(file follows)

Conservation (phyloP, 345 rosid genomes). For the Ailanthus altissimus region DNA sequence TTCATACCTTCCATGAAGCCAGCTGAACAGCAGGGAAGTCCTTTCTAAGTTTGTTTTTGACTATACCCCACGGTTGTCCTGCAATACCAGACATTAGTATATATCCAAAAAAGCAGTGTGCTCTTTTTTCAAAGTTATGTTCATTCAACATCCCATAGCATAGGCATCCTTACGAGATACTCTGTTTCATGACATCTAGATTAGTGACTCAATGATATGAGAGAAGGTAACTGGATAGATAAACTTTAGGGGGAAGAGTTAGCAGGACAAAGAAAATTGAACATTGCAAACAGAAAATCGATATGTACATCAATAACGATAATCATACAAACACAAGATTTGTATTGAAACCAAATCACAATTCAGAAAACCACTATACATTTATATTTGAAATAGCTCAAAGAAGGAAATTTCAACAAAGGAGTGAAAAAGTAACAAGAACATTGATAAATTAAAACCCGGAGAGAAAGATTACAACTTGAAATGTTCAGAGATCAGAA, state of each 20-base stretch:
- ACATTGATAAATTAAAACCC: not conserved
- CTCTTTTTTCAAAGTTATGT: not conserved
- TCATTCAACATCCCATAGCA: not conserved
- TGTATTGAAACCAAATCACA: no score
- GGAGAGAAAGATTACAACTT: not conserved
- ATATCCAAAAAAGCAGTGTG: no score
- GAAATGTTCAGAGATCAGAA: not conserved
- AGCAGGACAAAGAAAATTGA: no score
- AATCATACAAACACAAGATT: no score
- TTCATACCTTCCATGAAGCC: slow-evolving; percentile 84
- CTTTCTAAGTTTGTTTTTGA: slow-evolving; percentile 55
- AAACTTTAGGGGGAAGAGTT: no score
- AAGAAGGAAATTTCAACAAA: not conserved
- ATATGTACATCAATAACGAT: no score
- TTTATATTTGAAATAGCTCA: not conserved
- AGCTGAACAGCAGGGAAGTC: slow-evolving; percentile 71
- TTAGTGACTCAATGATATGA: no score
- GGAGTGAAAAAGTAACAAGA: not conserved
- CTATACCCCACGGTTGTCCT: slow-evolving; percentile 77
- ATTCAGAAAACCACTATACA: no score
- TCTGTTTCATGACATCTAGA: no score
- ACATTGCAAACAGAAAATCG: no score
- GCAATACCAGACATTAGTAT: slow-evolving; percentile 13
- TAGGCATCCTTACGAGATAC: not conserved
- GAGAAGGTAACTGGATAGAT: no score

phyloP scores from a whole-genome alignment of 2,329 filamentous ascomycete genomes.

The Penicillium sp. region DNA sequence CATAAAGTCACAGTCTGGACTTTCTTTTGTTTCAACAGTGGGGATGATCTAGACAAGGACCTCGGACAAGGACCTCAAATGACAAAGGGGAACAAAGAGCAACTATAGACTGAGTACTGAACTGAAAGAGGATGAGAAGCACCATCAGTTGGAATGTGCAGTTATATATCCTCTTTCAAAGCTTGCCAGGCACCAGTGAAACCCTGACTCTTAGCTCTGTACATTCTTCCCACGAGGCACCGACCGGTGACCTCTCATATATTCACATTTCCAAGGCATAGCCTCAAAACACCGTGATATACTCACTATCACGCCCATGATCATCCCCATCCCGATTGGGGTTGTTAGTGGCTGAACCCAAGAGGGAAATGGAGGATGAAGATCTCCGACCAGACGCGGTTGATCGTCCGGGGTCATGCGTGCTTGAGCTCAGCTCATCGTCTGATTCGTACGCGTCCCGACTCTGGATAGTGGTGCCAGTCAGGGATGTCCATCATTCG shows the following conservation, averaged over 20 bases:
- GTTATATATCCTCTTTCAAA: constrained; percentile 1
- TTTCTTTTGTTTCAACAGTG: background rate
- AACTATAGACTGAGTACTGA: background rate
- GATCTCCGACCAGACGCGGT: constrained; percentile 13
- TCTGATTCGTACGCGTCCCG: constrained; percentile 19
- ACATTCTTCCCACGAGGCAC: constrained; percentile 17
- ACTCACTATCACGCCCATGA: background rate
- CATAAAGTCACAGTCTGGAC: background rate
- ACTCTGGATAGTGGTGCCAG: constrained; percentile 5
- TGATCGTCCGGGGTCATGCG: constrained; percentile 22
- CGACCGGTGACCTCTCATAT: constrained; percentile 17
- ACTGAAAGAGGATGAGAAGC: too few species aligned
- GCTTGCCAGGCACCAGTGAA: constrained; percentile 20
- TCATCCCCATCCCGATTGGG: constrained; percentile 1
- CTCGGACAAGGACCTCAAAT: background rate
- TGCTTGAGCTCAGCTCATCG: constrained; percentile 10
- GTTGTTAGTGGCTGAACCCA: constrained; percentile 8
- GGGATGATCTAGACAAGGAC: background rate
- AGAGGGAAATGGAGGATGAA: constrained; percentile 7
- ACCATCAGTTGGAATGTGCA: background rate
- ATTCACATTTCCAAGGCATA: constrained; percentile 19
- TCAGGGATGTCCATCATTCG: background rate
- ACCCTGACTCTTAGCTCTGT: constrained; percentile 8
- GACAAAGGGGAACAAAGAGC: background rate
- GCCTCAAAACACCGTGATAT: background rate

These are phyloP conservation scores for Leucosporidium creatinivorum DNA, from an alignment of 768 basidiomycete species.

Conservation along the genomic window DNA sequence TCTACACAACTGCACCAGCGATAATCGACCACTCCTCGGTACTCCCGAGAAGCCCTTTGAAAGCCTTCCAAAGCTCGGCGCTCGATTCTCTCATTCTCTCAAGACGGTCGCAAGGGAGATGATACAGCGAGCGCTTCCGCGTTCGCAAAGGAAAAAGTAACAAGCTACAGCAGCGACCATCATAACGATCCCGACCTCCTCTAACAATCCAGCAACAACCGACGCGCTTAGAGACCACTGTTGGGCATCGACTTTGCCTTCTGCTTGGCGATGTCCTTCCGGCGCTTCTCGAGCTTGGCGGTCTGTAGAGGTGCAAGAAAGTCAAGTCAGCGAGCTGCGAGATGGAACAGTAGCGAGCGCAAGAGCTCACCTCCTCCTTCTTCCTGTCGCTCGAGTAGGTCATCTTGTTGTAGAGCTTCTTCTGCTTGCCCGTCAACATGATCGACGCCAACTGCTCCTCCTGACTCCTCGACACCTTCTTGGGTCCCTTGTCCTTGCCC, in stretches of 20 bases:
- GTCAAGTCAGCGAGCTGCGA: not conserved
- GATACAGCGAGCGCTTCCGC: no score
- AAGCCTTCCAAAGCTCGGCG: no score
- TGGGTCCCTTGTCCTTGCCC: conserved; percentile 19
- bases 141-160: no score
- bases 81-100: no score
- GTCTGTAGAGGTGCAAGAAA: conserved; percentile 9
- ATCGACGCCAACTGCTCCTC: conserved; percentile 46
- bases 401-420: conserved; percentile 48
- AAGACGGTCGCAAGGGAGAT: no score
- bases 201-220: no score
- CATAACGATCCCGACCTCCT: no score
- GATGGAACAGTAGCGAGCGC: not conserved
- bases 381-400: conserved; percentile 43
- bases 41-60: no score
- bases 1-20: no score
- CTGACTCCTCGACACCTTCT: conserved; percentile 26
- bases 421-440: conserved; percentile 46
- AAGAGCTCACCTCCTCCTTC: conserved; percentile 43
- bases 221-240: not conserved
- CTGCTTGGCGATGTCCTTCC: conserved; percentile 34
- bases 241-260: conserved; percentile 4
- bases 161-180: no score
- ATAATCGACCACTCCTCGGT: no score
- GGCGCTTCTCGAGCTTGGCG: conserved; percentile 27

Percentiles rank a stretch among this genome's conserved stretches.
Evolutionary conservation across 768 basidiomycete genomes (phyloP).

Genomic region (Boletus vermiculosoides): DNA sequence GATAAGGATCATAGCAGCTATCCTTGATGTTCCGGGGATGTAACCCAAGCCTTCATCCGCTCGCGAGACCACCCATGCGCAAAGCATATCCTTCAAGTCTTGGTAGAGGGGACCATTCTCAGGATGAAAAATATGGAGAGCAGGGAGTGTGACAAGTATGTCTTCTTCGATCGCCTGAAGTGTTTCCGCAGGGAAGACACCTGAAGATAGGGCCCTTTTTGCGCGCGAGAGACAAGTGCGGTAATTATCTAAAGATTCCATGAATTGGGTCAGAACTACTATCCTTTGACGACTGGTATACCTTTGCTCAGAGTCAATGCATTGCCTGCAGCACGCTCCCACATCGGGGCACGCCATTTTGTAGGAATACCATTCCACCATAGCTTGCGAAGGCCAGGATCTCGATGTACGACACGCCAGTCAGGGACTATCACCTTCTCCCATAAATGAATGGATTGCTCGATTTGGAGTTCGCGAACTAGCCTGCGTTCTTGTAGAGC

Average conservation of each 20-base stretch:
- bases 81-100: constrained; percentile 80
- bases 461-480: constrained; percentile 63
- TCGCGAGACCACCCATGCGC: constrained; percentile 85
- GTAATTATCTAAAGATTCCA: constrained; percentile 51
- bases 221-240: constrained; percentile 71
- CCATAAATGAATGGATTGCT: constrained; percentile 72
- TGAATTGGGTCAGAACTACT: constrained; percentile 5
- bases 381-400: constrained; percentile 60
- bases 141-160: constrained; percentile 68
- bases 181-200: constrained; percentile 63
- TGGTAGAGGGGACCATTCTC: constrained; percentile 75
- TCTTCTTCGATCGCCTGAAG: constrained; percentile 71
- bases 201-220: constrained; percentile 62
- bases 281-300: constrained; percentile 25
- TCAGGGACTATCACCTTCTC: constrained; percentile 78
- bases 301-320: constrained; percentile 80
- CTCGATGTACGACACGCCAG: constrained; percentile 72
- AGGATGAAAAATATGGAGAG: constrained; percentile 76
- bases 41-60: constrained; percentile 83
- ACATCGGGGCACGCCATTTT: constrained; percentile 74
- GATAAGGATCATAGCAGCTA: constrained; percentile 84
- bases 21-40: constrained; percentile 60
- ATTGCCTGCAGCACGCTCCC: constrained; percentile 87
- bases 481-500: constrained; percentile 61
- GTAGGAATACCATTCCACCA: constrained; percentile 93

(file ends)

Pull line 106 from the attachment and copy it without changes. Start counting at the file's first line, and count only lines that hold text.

- bases 21-40: constrained; percentile 60